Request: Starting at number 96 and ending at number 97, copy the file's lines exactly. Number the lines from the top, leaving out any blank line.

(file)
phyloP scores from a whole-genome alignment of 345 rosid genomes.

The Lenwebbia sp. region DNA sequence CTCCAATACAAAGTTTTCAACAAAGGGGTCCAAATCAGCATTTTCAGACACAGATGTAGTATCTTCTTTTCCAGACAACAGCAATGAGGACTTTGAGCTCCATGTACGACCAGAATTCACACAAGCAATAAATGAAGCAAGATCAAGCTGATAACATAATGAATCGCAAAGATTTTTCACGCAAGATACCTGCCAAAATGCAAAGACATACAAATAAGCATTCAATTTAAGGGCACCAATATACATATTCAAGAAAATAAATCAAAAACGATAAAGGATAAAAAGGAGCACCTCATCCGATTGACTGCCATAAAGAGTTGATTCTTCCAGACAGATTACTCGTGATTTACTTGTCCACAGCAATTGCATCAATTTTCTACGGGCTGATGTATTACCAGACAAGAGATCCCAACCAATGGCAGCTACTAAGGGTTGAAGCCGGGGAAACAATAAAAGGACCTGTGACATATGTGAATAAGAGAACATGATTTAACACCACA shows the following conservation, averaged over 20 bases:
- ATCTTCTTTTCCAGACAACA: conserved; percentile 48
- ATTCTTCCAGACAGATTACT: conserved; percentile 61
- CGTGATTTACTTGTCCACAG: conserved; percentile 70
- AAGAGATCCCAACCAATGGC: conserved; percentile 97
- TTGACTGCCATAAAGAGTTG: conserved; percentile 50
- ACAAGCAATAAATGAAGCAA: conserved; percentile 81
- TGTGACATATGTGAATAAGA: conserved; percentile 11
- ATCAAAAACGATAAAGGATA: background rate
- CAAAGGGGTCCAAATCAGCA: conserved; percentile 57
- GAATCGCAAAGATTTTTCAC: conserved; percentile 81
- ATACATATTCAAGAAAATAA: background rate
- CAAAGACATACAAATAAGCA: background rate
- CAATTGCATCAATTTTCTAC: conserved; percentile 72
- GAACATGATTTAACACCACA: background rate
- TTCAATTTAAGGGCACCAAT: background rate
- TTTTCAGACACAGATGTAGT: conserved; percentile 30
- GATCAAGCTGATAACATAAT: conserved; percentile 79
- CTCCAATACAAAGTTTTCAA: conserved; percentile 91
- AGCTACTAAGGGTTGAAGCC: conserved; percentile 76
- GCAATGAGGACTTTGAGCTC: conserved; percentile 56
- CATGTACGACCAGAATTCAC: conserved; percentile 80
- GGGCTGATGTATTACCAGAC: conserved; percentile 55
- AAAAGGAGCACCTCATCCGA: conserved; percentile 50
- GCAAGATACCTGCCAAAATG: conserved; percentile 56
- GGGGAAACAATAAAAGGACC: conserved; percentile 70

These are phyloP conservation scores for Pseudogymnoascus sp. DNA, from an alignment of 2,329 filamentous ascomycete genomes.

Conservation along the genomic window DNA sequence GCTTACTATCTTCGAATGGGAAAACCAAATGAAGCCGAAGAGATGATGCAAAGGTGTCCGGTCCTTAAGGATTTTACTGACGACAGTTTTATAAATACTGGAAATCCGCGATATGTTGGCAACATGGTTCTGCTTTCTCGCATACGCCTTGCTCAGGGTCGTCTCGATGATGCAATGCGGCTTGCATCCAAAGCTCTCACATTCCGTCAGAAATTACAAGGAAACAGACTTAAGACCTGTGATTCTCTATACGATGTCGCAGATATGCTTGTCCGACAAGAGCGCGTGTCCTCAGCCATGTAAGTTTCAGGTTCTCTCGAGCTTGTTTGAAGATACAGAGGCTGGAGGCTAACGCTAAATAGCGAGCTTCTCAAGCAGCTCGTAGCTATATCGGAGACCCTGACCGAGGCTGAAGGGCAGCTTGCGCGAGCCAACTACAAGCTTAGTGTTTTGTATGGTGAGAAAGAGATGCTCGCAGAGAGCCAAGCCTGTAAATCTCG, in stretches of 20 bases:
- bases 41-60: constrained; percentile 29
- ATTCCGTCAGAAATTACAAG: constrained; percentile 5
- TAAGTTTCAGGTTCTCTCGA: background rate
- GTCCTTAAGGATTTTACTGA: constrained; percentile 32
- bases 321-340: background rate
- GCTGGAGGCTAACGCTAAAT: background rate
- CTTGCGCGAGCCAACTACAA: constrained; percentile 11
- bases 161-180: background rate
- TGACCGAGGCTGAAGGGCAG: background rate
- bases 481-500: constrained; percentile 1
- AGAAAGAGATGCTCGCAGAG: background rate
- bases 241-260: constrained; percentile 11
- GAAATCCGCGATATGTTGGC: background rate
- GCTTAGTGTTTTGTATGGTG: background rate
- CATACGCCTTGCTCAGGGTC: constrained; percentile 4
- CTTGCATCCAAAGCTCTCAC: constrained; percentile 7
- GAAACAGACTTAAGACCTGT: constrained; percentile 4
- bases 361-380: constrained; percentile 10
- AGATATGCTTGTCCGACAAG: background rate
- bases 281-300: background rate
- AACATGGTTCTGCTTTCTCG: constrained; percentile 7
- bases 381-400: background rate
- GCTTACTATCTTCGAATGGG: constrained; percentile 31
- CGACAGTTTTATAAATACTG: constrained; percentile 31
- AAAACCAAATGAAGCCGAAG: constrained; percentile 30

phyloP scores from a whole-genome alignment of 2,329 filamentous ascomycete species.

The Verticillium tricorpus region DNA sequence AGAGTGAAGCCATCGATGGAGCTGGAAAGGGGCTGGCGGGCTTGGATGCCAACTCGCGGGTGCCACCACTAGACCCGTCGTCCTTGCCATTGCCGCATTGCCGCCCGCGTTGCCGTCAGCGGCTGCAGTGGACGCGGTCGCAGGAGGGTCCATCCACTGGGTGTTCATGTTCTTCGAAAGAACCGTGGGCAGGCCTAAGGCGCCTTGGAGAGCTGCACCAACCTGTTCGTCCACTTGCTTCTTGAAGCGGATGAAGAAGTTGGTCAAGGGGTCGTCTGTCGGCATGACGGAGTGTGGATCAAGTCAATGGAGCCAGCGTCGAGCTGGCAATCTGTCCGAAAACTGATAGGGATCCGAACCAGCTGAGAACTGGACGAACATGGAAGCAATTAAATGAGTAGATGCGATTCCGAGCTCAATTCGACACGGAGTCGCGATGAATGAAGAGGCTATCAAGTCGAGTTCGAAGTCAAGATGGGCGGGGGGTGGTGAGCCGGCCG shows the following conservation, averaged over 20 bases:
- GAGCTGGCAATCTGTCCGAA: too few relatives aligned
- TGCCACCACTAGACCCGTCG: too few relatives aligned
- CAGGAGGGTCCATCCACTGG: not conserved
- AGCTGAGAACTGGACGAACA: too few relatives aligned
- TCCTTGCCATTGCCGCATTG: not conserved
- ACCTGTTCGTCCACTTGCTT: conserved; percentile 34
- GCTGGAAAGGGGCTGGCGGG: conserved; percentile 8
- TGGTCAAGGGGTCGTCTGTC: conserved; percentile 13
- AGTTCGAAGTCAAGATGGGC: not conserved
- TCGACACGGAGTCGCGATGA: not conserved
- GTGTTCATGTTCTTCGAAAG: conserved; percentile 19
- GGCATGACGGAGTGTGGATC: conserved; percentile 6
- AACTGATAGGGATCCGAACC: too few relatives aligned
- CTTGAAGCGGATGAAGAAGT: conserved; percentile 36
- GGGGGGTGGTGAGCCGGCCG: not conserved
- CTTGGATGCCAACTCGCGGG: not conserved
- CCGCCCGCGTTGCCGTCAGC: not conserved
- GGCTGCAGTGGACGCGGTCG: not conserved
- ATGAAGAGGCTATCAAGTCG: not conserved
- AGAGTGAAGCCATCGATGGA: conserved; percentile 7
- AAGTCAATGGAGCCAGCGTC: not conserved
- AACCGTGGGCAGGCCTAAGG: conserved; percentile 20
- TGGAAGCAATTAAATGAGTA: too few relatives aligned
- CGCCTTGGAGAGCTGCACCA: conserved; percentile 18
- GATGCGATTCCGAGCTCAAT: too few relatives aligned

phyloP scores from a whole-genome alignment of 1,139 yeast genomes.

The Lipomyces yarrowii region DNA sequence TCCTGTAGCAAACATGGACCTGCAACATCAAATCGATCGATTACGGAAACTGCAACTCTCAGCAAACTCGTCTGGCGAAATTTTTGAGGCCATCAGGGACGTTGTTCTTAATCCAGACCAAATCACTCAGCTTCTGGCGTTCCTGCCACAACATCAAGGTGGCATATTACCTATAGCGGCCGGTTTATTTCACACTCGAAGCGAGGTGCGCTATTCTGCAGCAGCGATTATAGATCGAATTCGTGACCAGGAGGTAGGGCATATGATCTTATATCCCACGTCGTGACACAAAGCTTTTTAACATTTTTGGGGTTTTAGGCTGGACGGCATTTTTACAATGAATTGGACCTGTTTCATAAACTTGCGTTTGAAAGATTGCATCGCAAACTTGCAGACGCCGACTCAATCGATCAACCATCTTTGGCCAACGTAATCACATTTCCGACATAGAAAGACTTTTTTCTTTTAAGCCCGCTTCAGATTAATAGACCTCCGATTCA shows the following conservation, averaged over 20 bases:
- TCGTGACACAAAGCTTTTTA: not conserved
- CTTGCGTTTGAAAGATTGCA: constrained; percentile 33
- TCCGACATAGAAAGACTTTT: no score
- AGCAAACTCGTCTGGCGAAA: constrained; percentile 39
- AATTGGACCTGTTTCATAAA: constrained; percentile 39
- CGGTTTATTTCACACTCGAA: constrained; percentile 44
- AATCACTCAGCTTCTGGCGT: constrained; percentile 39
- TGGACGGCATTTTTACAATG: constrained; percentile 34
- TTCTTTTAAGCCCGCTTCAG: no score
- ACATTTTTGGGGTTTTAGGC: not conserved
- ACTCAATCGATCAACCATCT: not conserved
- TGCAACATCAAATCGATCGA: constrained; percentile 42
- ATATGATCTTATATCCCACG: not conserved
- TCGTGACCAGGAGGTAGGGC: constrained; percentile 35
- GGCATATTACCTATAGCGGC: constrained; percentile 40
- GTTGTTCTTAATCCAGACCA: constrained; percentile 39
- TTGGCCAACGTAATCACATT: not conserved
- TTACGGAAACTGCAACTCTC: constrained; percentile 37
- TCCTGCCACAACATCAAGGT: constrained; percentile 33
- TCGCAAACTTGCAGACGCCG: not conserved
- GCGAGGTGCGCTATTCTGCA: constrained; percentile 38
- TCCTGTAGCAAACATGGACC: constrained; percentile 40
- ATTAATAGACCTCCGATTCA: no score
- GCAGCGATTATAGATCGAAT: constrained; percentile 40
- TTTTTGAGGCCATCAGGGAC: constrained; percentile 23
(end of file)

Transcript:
- ATATGATCTTATATCCCACG: not conserved
- TCGTGACCAGGAGGTAGGGC: constrained; percentile 35